Monday, October 22, 2018

"The Last Schwartz" by Minnesota Jewish Theatre Company at the Highland Park Center Theatre

Minnesota Jewish Theatre Company brings us another modern (well, late '90s) Jewish family trying to maintain their cultural identity while living in the melting pot of America. Four siblings gather at the family home in upstate New York for their father's Jahrzeit (one-year anniversary of death), and disagree about just about everything. At times funny, at times heart-breaking, The Last Schwartz is an intense 90 minutes spent with a family that puts the fun in dysfunctional. Or as one character puts it when another laments "why can't you be a normal family?" - "this is a normal family."

On the evening before the Jahrzeit, eldest sister Norma (Laura Stearns Adams) prepares a feast and wants everything to be perfect in this home that they all grew up in, that has now been vacant for a year. Eldest brother Herb (Matt Sciple) wants to sell the place and move on, while his wife Bonnie (Heidi Fellner) is still struggling to be accepted as part of the family after nine years of marriage. Socially awkward scientist brother Simon (Corey DiNardo) is slowly going blind and retreating from everything. Youngest brother Gene (Damian Leverett) shows up late with his new girlfriend, the simple and perky Kia (Emily Dussault). Over the course of two days, we witness the family dynamics and the revelation of some family secrets. Nothing is resolved, nothing is settled, and they all move forward with their lives into an uncertain future.

Herb and Norma argue about the coffee table while Simon
gets lost in the stars (Matt Sciple, Laura Stearns Adams,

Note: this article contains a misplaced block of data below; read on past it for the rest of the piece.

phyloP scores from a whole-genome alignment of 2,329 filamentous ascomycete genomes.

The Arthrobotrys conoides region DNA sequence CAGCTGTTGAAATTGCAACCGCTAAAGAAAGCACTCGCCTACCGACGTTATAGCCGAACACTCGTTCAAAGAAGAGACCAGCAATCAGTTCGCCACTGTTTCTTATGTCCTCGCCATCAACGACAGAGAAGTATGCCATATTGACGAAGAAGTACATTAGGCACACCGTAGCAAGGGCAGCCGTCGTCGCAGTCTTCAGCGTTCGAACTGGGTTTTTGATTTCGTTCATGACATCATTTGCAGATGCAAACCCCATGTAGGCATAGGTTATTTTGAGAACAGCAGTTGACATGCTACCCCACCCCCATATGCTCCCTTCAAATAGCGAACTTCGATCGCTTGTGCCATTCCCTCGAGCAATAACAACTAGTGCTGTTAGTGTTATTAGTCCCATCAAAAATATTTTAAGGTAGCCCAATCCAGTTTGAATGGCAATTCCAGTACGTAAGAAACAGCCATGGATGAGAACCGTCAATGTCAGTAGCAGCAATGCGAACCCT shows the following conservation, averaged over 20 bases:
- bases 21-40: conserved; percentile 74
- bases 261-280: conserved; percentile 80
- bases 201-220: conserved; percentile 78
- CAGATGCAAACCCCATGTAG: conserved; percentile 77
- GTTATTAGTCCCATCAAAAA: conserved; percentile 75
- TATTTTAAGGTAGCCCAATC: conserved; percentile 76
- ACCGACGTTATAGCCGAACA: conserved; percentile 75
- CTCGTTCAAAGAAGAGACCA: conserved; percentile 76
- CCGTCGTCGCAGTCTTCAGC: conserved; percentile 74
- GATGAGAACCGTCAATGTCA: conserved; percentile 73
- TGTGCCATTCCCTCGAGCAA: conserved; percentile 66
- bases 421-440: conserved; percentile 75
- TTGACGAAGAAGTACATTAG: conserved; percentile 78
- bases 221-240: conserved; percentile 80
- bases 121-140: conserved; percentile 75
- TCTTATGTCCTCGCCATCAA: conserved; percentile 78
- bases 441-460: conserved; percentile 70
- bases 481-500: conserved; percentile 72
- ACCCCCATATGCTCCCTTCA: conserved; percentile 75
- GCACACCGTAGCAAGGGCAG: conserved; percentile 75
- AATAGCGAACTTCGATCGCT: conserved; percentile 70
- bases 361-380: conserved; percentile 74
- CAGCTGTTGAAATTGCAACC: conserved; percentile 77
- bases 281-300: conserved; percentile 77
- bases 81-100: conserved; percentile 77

and Corey DiNardo, photo by Sarah Whiting)
Just about every character in this play is unlikable at times, but they also feel very real and human, in part thanks to the portrayals by this strong six-person cast. Under director Warren C. Bowles, they feel very much like a family, and work together well as an ensemble. The character of Simon brings an otherworldliness to the otherwise grounded family dramedy, as he dreams about living among the stars that he studies.

Scenic designer Michael Hoover has replicated an old country home, with graying walls and shabby chic furniture that has seen better days. The costumes (designed by Barb Portinga) set us squarely in the late '90s, like you're watching a very special episode of a '90s sitcom.

The Schwartzes are a complicated family, dealing with grief, changing interpersonal relationships, and a modern culture that threatens to leave their history behind. It's enjoyable, familiar, surprising, and at times even uncomfortable (in a good way) to spend 90 minutes with them.

The Last Schwartz continues through November 11 at the Highland Park Center Theatre in St. Paul's Highland Park neighborhood.

No comments: